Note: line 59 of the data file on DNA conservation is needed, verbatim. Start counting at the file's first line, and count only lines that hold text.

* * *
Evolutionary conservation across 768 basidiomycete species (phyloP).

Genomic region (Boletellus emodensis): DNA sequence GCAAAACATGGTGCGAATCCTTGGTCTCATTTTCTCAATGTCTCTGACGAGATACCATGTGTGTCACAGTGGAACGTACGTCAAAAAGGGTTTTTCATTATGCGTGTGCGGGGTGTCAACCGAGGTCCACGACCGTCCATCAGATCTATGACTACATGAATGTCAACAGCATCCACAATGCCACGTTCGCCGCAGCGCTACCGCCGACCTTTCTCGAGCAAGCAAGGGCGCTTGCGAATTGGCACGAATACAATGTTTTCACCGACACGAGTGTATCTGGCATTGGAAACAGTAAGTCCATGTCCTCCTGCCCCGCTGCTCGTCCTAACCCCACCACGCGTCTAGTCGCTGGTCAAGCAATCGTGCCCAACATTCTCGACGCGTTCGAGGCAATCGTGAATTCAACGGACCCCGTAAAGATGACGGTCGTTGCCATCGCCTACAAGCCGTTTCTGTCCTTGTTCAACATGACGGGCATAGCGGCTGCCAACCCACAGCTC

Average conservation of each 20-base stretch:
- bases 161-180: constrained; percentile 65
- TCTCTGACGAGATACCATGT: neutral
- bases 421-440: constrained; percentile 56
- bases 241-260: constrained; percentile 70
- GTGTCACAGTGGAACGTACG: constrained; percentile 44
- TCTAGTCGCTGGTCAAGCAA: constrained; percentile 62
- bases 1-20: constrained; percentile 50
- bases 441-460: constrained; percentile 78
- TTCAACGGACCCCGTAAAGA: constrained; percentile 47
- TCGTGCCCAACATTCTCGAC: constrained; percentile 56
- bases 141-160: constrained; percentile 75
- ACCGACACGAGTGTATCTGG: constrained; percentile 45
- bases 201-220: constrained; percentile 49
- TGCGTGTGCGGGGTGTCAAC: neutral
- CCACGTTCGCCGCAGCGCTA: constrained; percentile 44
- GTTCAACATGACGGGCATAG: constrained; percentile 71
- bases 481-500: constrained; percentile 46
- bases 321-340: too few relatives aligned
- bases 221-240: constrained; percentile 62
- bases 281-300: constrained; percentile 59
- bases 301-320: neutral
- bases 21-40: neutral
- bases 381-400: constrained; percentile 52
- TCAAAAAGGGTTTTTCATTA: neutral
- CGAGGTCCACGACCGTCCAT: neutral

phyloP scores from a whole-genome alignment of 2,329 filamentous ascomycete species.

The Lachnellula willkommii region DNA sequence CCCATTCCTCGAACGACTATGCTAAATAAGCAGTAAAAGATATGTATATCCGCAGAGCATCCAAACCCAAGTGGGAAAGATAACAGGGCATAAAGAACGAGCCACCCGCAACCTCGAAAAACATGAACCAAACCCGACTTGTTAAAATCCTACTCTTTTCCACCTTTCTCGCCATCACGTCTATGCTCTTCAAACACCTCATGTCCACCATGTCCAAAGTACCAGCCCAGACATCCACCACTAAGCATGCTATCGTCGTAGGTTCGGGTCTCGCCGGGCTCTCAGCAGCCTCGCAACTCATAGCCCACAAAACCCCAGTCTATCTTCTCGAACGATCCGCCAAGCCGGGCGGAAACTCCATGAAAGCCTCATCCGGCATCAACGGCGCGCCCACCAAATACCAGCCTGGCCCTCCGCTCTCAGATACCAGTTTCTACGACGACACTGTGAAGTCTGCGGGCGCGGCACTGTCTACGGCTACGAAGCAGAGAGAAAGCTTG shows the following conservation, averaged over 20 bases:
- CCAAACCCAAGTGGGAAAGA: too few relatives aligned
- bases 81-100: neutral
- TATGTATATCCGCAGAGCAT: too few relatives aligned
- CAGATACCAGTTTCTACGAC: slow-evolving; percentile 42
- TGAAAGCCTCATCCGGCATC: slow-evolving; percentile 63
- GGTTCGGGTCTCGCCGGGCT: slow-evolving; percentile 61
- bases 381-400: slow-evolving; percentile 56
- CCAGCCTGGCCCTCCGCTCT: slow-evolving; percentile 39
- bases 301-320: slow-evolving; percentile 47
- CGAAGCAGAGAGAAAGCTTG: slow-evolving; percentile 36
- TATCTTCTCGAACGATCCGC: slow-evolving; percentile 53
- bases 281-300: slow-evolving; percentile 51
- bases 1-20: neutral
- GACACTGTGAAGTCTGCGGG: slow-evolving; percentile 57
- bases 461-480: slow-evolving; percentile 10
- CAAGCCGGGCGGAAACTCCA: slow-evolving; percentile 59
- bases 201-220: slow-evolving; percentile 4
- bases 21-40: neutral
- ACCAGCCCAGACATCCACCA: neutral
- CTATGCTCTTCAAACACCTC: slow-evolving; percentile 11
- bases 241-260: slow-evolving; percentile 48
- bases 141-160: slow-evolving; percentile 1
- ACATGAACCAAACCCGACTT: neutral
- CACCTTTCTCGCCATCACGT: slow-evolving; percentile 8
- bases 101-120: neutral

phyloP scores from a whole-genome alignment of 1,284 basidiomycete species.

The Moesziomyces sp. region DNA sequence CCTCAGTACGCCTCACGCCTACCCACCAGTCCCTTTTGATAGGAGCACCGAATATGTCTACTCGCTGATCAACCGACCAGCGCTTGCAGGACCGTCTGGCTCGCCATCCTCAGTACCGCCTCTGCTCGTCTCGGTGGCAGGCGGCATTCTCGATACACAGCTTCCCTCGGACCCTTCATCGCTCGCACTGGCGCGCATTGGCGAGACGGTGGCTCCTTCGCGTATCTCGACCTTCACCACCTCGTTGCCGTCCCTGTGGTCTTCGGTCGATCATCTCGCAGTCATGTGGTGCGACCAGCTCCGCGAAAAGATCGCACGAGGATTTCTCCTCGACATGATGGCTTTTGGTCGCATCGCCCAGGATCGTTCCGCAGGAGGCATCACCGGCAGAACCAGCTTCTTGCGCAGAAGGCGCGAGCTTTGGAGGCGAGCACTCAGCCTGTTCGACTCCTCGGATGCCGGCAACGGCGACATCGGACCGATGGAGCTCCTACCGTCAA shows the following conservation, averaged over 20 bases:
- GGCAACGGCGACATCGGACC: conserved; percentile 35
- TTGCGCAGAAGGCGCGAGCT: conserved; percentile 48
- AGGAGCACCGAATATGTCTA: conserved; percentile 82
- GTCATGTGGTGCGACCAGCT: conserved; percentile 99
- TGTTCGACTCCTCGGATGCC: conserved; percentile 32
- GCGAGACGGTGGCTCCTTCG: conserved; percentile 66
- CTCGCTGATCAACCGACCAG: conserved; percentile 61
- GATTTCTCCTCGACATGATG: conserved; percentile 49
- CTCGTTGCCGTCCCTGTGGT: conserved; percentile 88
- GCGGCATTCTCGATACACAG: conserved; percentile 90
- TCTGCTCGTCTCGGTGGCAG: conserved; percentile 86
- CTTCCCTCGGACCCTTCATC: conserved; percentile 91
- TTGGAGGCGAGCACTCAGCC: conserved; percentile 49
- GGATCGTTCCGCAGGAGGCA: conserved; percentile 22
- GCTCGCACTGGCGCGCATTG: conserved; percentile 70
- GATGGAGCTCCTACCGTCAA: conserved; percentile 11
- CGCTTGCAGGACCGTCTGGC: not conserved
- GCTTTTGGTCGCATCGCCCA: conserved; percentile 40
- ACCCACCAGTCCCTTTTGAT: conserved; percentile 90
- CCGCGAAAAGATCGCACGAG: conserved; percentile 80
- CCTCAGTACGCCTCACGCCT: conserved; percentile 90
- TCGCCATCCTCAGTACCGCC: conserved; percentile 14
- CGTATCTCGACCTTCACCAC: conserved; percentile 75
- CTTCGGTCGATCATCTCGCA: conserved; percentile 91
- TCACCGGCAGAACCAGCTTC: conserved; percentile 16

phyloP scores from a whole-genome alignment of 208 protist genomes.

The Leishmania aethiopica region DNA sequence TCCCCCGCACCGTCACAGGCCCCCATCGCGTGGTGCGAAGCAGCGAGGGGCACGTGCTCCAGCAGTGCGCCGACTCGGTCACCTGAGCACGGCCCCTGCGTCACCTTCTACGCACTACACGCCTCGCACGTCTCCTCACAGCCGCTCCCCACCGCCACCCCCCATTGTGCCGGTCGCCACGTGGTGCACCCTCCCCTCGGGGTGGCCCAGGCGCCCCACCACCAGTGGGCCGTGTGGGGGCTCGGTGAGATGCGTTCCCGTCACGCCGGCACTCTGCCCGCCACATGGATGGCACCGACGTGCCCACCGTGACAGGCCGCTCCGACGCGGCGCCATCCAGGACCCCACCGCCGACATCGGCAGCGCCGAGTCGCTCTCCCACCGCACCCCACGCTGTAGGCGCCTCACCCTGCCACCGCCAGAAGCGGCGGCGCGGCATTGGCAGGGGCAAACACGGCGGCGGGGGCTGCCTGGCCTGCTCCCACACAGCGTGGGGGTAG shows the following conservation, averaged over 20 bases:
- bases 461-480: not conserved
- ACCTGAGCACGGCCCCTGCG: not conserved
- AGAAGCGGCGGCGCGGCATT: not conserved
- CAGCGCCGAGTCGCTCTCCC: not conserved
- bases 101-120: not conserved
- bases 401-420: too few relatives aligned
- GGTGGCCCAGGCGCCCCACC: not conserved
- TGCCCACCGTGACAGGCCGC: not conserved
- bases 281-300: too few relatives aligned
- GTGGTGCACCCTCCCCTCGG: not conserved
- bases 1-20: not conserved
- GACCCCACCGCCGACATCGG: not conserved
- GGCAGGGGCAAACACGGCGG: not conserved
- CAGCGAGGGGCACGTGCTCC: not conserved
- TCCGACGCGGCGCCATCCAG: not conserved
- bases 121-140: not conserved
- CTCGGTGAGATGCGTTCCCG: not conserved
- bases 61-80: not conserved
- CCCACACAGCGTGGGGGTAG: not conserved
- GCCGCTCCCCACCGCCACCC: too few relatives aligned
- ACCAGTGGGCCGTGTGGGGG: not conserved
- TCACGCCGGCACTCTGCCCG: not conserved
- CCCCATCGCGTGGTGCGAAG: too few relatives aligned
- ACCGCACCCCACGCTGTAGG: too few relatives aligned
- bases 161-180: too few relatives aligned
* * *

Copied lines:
- TTGCGCAGAAGGCGCGAGCT: conserved; percentile 48